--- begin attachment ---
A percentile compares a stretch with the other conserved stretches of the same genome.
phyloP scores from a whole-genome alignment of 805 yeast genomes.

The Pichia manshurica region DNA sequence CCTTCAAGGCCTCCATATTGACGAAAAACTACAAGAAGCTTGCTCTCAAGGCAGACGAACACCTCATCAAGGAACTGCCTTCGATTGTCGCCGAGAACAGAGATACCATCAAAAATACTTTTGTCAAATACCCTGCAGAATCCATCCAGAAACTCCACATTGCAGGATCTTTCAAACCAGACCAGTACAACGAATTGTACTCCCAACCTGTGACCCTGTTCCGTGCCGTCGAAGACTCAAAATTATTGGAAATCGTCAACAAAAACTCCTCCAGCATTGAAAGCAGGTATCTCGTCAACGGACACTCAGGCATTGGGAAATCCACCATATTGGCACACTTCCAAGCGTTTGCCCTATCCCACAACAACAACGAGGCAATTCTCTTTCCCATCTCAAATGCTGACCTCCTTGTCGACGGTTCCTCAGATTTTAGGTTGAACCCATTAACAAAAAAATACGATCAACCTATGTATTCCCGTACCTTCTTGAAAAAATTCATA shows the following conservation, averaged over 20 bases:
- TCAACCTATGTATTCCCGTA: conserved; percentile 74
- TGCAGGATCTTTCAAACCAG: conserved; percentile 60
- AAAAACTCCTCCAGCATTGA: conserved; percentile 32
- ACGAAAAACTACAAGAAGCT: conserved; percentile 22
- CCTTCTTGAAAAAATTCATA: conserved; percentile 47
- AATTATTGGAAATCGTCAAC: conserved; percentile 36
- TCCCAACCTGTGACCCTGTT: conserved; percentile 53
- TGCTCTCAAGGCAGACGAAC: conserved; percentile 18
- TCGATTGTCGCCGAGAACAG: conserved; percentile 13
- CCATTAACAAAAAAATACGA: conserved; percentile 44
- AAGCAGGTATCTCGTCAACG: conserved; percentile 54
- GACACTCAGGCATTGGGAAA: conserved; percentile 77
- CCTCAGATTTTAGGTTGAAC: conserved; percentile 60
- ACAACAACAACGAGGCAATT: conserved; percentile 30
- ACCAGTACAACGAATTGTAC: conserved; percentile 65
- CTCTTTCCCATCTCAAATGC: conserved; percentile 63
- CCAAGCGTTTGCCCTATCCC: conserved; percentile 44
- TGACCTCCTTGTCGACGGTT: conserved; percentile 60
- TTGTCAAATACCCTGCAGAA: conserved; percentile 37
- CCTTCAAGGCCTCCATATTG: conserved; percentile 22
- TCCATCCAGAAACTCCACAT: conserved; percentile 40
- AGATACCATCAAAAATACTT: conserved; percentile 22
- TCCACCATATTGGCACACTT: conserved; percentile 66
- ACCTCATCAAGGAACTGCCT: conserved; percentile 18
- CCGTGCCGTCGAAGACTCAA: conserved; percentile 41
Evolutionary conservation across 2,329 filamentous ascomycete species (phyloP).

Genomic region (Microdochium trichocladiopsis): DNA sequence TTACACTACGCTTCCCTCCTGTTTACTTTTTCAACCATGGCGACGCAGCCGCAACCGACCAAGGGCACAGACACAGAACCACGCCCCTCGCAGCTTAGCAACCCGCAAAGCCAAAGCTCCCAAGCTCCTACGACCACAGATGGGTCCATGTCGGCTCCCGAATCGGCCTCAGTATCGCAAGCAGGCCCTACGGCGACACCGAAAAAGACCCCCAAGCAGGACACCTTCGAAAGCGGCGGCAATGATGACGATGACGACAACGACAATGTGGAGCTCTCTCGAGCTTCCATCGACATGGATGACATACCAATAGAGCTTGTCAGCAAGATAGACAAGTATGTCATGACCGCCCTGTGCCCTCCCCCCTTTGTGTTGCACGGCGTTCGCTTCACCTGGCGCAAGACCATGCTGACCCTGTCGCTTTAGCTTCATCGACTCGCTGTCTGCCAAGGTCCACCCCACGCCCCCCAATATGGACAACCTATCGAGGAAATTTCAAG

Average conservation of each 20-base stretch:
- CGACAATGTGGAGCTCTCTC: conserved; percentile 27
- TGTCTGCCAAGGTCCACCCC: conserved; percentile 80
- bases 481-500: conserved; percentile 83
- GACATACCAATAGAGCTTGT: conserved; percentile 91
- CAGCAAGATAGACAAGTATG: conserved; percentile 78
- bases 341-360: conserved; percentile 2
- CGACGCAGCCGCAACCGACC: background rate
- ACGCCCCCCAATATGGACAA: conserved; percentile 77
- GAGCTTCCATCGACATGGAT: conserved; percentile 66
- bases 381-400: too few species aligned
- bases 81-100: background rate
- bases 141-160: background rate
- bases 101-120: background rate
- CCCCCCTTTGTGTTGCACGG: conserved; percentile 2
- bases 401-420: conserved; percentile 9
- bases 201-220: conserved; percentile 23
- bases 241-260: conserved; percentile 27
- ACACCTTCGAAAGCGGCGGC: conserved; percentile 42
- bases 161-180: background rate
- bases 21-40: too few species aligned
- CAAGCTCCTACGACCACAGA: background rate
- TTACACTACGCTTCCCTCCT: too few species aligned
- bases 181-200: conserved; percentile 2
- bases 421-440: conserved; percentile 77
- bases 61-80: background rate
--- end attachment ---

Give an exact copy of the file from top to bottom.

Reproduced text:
A percentile compares a stretch with the other conserved stretches of the same genome.
phyloP scores from a whole-genome alignment of 805 yeast genomes.

The Pichia manshurica region DNA sequence CCTTCAAGGCCTCCATATTGACGAAAAACTACAAGAAGCTTGCTCTCAAGGCAGACGAACACCTCATCAAGGAACTGCCTTCGATTGTCGCCGAGAACAGAGATACCATCAAAAATACTTTTGTCAAATACCCTGCAGAATCCATCCAGAAACTCCACATTGCAGGATCTTTCAAACCAGACCAGTACAACGAATTGTACTCCCAACCTGTGACCCTGTTCCGTGCCGTCGAAGACTCAAAATTATTGGAAATCGTCAACAAAAACTCCTCCAGCATTGAAAGCAGGTATCTCGTCAACGGACACTCAGGCATTGGGAAATCCACCATATTGGCACACTTCCAAGCGTTTGCCCTATCCCACAACAACAACGAGGCAATTCTCTTTCCCATCTCAAATGCTGACCTCCTTGTCGACGGTTCCTCAGATTTTAGGTTGAACCCATTAACAAAAAAATACGATCAACCTATGTATTCCCGTACCTTCTTGAAAAAATTCATA shows the following conservation, averaged over 20 bases:
- TCAACCTATGTATTCCCGTA: conserved; percentile 74
- TGCAGGATCTTTCAAACCAG: conserved; percentile 60
- AAAAACTCCTCCAGCATTGA: conserved; percentile 32
- ACGAAAAACTACAAGAAGCT: conserved; percentile 22
- CCTTCTTGAAAAAATTCATA: conserved; percentile 47
- AATTATTGGAAATCGTCAAC: conserved; percentile 36
- TCCCAACCTGTGACCCTGTT: conserved; percentile 53
- TGCTCTCAAGGCAGACGAAC: conserved; percentile 18
- TCGATTGTCGCCGAGAACAG: conserved; percentile 13
- CCATTAACAAAAAAATACGA: conserved; percentile 44
- AAGCAGGTATCTCGTCAACG: conserved; percentile 54
- GACACTCAGGCATTGGGAAA: conserved; percentile 77
- CCTCAGATTTTAGGTTGAAC: conserved; percentile 60
- ACAACAACAACGAGGCAATT: conserved; percentile 30
- ACCAGTACAACGAATTGTAC: conserved; percentile 65
- CTCTTTCCCATCTCAAATGC: conserved; percentile 63
- CCAAGCGTTTGCCCTATCCC: conserved; percentile 44
- TGACCTCCTTGTCGACGGTT: conserved; percentile 60
- TTGTCAAATACCCTGCAGAA: conserved; percentile 37
- CCTTCAAGGCCTCCATATTG: conserved; percentile 22
- TCCATCCAGAAACTCCACAT: conserved; percentile 40
- AGATACCATCAAAAATACTT: conserved; percentile 22
- TCCACCATATTGGCACACTT: conserved; percentile 66
- ACCTCATCAAGGAACTGCCT: conserved; percentile 18
- CCGTGCCGTCGAAGACTCAA: conserved; percentile 41
Evolutionary conservation across 2,329 filamentous ascomycete species (phyloP).

Genomic region (Microdochium trichocladiopsis): DNA sequence TTACACTACGCTTCCCTCCTGTTTACTTTTTCAACCATGGCGACGCAGCCGCAACCGACCAAGGGCACAGACACAGAACCACGCCCCTCGCAGCTTAGCAACCCGCAAAGCCAAAGCTCCCAAGCTCCTACGACCACAGATGGGTCCATGTCGGCTCCCGAATCGGCCTCAGTATCGCAAGCAGGCCCTACGGCGACACCGAAAAAGACCCCCAAGCAGGACACCTTCGAAAGCGGCGGCAATGATGACGATGACGACAACGACAATGTGGAGCTCTCTCGAGCTTCCATCGACATGGATGACATACCAATAGAGCTTGTCAGCAAGATAGACAAGTATGTCATGACCGCCCTGTGCCCTCCCCCCTTTGTGTTGCACGGCGTTCGCTTCACCTGGCGCAAGACCATGCTGACCCTGTCGCTTTAGCTTCATCGACTCGCTGTCTGCCAAGGTCCACCCCACGCCCCCCAATATGGACAACCTATCGAGGAAATTTCAAG

Average conservation of each 20-base stretch:
- CGACAATGTGGAGCTCTCTC: conserved; percentile 27
- TGTCTGCCAAGGTCCACCCC: conserved; percentile 80
- bases 481-500: conserved; percentile 83
- GACATACCAATAGAGCTTGT: conserved; percentile 91
- CAGCAAGATAGACAAGTATG: conserved; percentile 78
- bases 341-360: conserved; percentile 2
- CGACGCAGCCGCAACCGACC: background rate
- ACGCCCCCCAATATGGACAA: conserved; percentile 77
- GAGCTTCCATCGACATGGAT: conserved; percentile 66
- bases 381-400: too few species aligned
- bases 81-100: background rate
- bases 141-160: background rate
- bases 101-120: background rate
- CCCCCCTTTGTGTTGCACGG: conserved; percentile 2
- bases 401-420: conserved; percentile 9
- bases 201-220: conserved; percentile 23
- bases 241-260: conserved; percentile 27
- ACACCTTCGAAAGCGGCGGC: conserved; percentile 42
- bases 161-180: background rate
- bases 21-40: too few species aligned
- CAAGCTCCTACGACCACAGA: background rate
- TTACACTACGCTTCCCTCCT: too few species aligned
- bases 181-200: conserved; percentile 2
- bases 421-440: conserved; percentile 77
- bases 61-80: background rate